And time and again when the people face trouble they pray and the Lord delivers them.
And time and again when the people face trouble they pray and the Lord delivers them.
The Book of Chronicles is one big lesson in the importance of persistent, humble, fervent prayer to the Lord. Especially when faced with battles, trials, difficulties and weakness.
And now the Lord gives them the assurance they need through his prophet. A word of encouragement that the Lord will deliver them. And that assurance is what prompts them to get up and get on.
And they go singing and praising the Lord!
2 Chronicles 20:21–22 NIV
After consulting the people, Jehoshaphat appointed men to sing to the Lord and to praise him for the splendor of his holiness as they went out at the head of the army, saying: “Give thanks to the Lord, for his love endures forever.” As they began to sing and praise, the Lord set ambushes against the men of Ammon and Moab and Mount Seir who were invading Judah, and they were defeated.
:21-22
What an important rebuke for us (at least for me). We pray but we don’t stay.
What an important rebuke for us (at least for me). We pray but we don’t stay.
We don’t stand before the Lord. We don’t seek that assurance from him that he has heard our prayers and will respond.
I said at the start that I believe the Lord is calling us to respond, to this passage and our circumstances, with fasting, prayer and inquiring of the Lord.
What do I mean? What are the connections between this chapter and our church right now?

Worship The Lord

We have no great army advancing against us. We have much worse. Our battle is not against flesh and blood but against the spiritual forces of evil which wage war against us at every level. We feel that war as we fight for holiness and purity, as we battle to seek the Lord.
But I am especially concerned about one particular way in which the enemy is advancing against us. It’s clear that the enemy wants for us to fail in our mission to invite everyone to follow Jesus.
The stark reality is that we have seen no credible profession of faith as a result of our witness and evangelism as a church for over three years.
This must surely cause us to be alarmed, as Jehoshaphat was alarmed at his news.
The temptation is to throw ourselves into pursuing new evangelism methods or courses, trying out new ways of connecting with the community and so on. That would be the equivalent of Jehoshaphat the army preparing for a war they could not win.
Instead I believe we must do as they did: fast, pray, seek and inquire of the Lord.
Expressing our confidence in God’s power and promise. Confessing our powerlessness to save sinners.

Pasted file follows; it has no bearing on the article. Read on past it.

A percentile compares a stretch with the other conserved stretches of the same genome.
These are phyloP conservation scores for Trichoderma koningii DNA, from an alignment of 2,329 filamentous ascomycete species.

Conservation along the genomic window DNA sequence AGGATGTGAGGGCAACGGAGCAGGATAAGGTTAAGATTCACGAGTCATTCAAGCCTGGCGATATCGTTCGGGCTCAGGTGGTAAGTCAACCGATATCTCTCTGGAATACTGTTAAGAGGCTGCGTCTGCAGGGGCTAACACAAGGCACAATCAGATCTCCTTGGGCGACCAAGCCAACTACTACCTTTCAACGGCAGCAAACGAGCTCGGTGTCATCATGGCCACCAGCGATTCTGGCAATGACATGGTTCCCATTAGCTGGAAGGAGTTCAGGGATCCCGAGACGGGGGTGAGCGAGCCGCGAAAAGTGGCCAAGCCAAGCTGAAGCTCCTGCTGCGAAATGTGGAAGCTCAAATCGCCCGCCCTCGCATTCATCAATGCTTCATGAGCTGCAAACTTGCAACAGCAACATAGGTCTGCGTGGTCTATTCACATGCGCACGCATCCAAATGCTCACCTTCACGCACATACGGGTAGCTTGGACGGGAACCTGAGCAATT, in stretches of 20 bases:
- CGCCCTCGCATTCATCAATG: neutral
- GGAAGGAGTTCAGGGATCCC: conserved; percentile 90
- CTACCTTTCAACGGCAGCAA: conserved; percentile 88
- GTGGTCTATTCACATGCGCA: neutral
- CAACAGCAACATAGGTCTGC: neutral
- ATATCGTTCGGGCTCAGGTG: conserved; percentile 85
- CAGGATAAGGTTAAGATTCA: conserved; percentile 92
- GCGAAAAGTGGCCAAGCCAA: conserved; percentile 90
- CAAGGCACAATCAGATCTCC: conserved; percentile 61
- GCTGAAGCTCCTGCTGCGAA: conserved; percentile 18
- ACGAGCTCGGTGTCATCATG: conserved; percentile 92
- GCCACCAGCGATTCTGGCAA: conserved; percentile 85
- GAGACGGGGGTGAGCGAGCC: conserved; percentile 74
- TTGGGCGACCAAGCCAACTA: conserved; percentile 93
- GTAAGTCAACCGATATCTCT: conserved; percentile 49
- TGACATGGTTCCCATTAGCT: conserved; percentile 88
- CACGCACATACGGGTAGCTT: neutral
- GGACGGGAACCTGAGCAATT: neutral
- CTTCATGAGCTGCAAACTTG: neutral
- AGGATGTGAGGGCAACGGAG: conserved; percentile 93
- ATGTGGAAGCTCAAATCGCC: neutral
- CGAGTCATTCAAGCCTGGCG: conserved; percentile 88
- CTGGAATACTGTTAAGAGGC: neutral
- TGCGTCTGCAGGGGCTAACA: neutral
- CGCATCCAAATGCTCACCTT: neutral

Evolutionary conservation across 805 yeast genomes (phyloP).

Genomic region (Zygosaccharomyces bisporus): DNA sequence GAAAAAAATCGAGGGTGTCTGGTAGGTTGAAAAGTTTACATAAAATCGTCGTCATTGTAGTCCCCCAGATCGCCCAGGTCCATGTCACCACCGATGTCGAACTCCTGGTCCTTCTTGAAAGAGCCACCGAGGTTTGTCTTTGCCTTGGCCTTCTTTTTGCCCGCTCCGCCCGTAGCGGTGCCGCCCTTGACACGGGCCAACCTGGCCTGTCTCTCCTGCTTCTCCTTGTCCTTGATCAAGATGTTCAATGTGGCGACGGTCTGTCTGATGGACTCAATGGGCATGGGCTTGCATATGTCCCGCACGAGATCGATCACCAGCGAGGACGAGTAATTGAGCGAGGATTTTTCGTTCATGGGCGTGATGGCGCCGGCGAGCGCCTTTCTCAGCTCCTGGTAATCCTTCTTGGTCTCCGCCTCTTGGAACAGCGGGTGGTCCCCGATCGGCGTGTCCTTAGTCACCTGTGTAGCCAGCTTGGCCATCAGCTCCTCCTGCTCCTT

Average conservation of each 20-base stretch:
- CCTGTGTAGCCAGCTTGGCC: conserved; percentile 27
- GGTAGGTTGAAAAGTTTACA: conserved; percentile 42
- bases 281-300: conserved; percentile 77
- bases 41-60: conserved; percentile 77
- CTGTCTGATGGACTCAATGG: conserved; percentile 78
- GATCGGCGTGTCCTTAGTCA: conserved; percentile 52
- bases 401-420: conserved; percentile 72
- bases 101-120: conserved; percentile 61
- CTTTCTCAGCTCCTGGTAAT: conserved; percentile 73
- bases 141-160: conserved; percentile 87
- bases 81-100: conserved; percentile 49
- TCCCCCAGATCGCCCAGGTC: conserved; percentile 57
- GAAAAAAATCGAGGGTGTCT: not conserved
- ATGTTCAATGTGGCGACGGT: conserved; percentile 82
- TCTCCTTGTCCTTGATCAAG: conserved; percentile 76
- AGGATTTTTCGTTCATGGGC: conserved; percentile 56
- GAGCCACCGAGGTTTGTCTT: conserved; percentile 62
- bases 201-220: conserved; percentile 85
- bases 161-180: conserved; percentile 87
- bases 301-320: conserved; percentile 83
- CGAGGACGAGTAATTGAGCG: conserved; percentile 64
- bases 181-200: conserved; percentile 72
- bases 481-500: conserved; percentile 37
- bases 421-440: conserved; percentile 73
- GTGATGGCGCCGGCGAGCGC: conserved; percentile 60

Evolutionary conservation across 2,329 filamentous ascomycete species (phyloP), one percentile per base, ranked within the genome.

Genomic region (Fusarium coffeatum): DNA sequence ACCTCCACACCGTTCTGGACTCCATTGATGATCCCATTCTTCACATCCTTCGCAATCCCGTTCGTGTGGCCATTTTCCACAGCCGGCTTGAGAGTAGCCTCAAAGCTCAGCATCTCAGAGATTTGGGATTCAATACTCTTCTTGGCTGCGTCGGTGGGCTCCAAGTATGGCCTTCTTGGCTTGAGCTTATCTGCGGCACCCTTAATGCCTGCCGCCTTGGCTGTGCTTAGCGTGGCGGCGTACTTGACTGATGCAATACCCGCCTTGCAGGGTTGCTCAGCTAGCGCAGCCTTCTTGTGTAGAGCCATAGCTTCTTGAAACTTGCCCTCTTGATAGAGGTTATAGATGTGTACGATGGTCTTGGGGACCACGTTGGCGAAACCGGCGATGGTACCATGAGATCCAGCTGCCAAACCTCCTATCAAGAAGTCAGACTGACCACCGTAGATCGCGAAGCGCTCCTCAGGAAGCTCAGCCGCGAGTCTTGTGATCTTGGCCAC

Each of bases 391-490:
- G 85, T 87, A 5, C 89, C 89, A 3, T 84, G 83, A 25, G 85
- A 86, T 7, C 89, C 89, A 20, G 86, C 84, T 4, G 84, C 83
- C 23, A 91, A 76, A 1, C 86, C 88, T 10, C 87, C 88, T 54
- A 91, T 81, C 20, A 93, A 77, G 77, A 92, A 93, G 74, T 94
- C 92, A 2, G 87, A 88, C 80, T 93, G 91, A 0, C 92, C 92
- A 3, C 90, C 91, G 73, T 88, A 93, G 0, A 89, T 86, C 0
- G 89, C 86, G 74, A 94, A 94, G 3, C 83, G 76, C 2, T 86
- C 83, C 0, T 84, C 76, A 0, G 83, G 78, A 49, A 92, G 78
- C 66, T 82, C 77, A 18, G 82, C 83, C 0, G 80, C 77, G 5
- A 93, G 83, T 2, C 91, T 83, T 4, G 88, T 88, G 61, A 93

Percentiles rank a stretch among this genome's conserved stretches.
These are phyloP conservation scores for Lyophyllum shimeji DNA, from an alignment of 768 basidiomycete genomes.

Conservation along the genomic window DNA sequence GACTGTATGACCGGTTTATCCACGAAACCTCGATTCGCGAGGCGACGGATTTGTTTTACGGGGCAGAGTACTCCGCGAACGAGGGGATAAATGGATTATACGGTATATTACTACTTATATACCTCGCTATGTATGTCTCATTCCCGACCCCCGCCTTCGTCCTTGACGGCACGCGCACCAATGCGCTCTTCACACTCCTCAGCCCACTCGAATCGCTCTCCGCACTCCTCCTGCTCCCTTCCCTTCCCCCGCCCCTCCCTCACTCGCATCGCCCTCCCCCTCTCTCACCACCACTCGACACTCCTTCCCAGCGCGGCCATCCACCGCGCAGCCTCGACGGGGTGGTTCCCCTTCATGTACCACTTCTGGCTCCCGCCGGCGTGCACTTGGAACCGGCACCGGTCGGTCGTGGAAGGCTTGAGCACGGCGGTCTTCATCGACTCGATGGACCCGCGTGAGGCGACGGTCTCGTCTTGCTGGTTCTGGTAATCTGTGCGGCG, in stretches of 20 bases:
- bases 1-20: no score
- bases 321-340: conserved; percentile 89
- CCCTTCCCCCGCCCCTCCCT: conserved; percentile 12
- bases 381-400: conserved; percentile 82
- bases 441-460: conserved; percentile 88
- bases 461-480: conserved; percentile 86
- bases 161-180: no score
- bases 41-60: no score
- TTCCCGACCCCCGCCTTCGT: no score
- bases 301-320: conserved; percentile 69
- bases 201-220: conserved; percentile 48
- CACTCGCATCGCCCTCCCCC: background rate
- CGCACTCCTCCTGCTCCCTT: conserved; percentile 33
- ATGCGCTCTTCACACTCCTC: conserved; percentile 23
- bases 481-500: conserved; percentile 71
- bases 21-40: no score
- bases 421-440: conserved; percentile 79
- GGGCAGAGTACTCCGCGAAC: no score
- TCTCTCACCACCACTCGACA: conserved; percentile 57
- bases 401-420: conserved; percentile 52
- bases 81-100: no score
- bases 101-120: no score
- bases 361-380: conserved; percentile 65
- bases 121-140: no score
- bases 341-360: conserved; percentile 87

And seeking answers from the Lord - why are we not seeing people coming to Christ? Is there something we’re doing wrong or not doing at all? Do we need to change what we do, or how we do them? Is there are corporate sin that needs confessing?
I spoke with the elders about this when we met on Monday evening, and together we feel it is appropriate, in the face of these circumstances, to call our church to a season of prayer and fasting.
I’m suggesting that we fast on Tuesdays, so that we can share in our fasting as homegroups. For the same reason we might also consider fasting on Sundays.
How you fast is up to you. The most common way is to abstain from food for a period of time. You must discern what works best for you.
This is a season of prayer and fasting which may go on for some time.
In any case, I believe that we must spend time “standing before the Lord.” Praying earnestly about the situation we face.
And I believe we must be prepared to listen to the Lord, and be prepared for the Spirit to speak to us.
So as we pray and fast in the coming days/weeks/months, as we read his Word, let’s pay attention to what he could be saying to us.
And if you feel that the Lord has spoken to you concerning our particular circumstances, then share it with your homegroup, and with the elders that we might weigh and consider it together with you.
Brothers and sisters, I am alarmed that we are not seeing growth by means of people coming to faith in Christ.
And so along with the elders, I am calling us to a season of fasting and prayer.
Starting now, with a time of open prayer before we close in song.
2 Corinthians 12:9 NIV
But he said to me, “My grace is sufficient for you, for my power is made perfect in weakness.” Therefore I will boast all the more gladly about my weaknesses, so that Christ’s power may rest on me.
Spend the majority of time in prayer, seeking and inquiring of the Lord during this season of fasting and prayer. Lament before the Lord that we are not bearing fruit for the gospel. Ask Him to fill us with His Spirit that we might declare the truth with boldness.
Use and adapt the prayer .
If there is time, read and discuss how we might delight in our weaknesses.